In recent years, an increasing number of practice management consultants have begun to “sound the alarm” on the dangers of having an aging, retiree-centric client base in a financial planning firm. As the logic goes, retired clients are depleting their portfolios with ongoing withdrawals, and more and more will pass away as the years go by, so a planning firm with aging clients is akin to a rapidly depreciating asset.
However, a deeper look at the numbers reveals that these drawdowns in client assets may be overstated, at least in the coming decade. After all, the reality is that at a 4% safe withdrawal rate, a balanced portfolio should still be able to grow for years to come, and there’s actually a 96% chance that clients will still have all of their nominal principal left even after 30 years! Similarly, while the mortality rate is higher as clients age, the reality is that out of 100 client couples aged 65, the statistics suggest that 90% of them will still be around in 15 years!
Of course, the caveat to working with retirees is that, compared to accumulator clients, the mere fact that they’re spending and not saving with ongoing contributions is still a headwind, and obviously even the modest attrition rate for early retirees is still higher than what it would be for younger clients. Nonetheless, these statistics suggest that firms simply worried about retaining value in the coming years should perhaps focus less on catering to the next generation to reduce the average age of clients (especially if those clients can’t be served profitably by the firm in the first place!), and more on simply retaining the current generation, especially by building relationships with both members of a couple to increase the likelihood of retaining a surviving widow. While the demographics of an aging client base will eventually be more of a challenge, the real impact is still many, many years away, and simply focusing on retaining widows (or not) of the current generation may matter most of all in the coming years!
How Much Do Clients Withdrawal In Retirement, Really?
For an advisory firm that’s built around the assets-under-management business model, clearly having clients who are retired and taking withdrawals from their asset base is a concerning headwind to growth and sustainability. Yet the reality is that relative to the asset base itself – and the prospective growth of markets – ongoing retirement withdrawals are not likely to deplete assets significantly. In fact, the withdrawals may not deplete assets at all for years to come.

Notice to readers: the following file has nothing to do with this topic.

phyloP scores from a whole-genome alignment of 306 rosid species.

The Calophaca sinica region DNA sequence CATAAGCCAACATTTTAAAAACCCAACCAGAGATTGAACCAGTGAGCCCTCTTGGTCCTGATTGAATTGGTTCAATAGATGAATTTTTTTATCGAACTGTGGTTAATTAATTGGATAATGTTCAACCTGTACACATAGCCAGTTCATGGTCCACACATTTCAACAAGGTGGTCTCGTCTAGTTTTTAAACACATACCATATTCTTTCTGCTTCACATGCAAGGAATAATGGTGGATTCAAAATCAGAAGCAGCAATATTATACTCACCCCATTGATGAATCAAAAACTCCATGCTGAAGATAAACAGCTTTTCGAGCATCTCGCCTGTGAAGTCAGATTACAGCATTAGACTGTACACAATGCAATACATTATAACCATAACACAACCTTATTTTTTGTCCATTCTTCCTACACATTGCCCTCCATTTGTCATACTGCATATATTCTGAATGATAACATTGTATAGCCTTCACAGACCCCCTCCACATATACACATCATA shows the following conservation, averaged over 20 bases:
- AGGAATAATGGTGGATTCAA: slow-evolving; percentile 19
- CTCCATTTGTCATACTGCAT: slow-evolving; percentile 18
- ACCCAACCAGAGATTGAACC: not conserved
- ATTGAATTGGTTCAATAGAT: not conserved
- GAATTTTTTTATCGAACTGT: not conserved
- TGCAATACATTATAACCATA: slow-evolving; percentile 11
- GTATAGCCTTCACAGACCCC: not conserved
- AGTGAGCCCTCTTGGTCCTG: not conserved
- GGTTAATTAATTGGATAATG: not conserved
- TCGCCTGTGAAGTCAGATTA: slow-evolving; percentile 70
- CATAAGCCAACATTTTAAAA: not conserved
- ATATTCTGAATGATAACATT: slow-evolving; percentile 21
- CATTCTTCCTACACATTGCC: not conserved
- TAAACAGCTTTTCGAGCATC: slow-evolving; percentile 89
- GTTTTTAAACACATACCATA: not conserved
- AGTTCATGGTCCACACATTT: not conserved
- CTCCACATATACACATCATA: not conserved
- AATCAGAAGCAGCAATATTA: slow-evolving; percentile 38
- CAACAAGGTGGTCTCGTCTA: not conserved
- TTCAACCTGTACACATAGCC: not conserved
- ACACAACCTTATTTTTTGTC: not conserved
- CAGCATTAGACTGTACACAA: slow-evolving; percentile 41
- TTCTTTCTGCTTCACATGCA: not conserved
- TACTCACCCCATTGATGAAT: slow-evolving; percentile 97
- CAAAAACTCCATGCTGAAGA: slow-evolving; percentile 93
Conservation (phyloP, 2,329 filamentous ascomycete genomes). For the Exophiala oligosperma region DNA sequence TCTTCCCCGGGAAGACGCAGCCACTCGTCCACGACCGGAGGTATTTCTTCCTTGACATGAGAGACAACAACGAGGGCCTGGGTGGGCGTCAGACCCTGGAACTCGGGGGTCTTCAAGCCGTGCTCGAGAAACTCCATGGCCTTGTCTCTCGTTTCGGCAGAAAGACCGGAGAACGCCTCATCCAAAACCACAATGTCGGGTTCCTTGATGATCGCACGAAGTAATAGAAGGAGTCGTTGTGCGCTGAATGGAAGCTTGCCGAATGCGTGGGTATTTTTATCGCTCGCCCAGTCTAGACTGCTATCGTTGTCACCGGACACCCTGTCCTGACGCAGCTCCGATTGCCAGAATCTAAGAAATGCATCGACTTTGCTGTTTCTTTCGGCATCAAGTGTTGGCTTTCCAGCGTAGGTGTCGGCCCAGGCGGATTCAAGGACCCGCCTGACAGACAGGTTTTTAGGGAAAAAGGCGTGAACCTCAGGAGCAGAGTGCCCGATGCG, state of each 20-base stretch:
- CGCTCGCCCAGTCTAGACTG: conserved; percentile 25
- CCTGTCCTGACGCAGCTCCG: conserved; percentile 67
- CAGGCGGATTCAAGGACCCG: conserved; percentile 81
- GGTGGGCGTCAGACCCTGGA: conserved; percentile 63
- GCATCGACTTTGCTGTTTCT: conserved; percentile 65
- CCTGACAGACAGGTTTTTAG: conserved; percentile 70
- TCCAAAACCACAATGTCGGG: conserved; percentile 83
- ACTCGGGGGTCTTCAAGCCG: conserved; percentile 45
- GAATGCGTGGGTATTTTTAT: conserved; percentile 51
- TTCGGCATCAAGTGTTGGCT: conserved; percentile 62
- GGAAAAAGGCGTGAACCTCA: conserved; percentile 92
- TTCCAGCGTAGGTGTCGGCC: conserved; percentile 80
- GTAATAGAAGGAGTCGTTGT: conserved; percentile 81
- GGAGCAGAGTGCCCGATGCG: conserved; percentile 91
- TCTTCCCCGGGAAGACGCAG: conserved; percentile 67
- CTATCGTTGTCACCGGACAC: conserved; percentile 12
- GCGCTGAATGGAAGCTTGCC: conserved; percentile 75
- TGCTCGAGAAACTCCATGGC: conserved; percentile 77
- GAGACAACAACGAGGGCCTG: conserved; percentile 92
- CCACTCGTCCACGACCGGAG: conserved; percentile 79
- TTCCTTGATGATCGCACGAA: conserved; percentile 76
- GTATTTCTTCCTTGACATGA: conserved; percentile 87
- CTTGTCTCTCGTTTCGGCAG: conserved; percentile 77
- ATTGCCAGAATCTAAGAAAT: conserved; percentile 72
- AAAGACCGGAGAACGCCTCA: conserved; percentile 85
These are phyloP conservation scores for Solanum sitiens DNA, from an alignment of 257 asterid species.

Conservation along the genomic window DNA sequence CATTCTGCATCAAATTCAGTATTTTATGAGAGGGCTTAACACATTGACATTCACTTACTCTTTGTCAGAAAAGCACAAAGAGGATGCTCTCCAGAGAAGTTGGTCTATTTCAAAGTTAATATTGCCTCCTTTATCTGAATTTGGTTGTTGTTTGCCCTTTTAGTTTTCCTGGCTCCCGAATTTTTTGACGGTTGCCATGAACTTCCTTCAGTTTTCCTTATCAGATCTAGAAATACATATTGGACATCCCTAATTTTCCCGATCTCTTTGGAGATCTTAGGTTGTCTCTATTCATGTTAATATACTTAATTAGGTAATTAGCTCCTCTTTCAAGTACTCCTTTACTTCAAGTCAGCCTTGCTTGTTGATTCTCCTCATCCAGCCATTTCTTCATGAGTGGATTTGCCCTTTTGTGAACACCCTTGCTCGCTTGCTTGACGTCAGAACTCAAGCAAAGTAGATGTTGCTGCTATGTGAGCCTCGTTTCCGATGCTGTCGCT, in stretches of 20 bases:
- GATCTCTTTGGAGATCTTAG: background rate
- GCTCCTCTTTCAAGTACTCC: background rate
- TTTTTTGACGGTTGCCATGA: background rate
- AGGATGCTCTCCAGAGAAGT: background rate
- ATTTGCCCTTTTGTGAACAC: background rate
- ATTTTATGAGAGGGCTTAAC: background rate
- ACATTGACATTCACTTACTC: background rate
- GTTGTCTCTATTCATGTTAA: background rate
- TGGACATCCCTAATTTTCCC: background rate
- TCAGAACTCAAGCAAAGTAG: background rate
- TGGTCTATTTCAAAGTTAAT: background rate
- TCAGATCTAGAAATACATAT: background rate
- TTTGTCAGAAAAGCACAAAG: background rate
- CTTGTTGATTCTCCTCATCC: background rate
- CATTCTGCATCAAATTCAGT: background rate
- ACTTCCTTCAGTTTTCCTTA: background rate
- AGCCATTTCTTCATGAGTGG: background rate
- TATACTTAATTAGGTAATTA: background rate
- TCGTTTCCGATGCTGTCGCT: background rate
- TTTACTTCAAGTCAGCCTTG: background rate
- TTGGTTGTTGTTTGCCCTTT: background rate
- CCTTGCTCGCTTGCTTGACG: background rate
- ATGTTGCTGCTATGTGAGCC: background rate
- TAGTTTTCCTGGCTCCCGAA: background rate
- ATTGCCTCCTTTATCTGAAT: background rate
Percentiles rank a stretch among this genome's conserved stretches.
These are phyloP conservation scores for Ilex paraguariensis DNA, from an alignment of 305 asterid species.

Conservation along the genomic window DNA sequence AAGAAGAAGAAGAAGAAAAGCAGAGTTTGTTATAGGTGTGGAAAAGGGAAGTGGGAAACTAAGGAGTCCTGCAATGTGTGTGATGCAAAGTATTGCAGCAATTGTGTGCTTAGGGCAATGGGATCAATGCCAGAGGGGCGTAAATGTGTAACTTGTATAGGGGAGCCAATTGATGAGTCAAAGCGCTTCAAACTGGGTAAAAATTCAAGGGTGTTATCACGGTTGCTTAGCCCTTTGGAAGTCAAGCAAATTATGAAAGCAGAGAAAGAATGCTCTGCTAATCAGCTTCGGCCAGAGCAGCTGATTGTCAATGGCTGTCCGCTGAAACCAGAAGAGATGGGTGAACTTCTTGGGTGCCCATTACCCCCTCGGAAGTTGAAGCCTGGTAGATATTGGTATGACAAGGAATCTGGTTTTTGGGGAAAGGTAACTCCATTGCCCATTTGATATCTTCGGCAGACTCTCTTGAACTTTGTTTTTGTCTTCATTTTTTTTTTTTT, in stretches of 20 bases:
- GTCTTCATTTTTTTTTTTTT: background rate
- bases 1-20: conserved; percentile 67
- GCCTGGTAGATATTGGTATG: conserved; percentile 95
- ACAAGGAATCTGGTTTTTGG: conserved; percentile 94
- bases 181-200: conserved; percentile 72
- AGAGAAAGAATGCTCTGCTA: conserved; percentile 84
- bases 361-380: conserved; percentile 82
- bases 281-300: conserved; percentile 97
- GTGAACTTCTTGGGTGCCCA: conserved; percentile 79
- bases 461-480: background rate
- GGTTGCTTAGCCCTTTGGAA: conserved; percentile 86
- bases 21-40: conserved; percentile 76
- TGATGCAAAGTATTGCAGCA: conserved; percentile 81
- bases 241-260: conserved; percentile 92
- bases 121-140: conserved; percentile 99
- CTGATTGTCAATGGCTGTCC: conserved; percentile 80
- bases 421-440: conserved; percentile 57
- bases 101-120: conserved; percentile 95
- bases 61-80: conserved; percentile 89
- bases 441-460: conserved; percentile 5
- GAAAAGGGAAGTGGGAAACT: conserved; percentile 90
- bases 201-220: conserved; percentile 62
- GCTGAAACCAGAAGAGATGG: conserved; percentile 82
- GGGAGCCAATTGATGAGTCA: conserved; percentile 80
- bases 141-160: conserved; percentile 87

The reason that retirement withdrawals are not all that destructive is the simple fact that in the early stages of retirement, withdrawals relative to total assets tends to be rather modest. For instance, the chart below shows how rising spending (yellow line) impacts a retirement account balance (red line) over time, assuming an 8% growth rate on a balanced portfolio, and an initial withdrawal rate of 6.6% that rises each subsequent year for inflation (i.e., $66,000 withdrawal in year 1 on a $1,000,000 portfolio, and the $66,000 withdrawal amount is increased in each subsequent year for inflation).
As the results reveal – and as evidenced by the simple fact that withdrawals start at a rate (6.6%) that is less than the growth rate (8%) – on average a retiree at age 60 doesn’t actually begin to deplete the account balance at all until almost half way through retirement! It’s only by the client’s mid-70s that the account balance even begins to decline, and several more years after that before it dips below where it started, and only then finally experiencing the rapid spenddown in the later years.
Of course, the caveat to the chart above is that portfolios that average 8% don’t necessarily earn it every year, and not every retired client dies “promptly” on their 90th birthday – some unexpectedly live longer. As a result, even assuming an average growth rate of 8% on a balanced portfolio, clients are not recommended to spend the 6.6% initial withdrawal rate that “works” based on the above straight-line projection. Instead, the standard “safe withdrawal rate” is actually 4%, to defend against such unfavorable sequences, unexpectedly longevity, etc.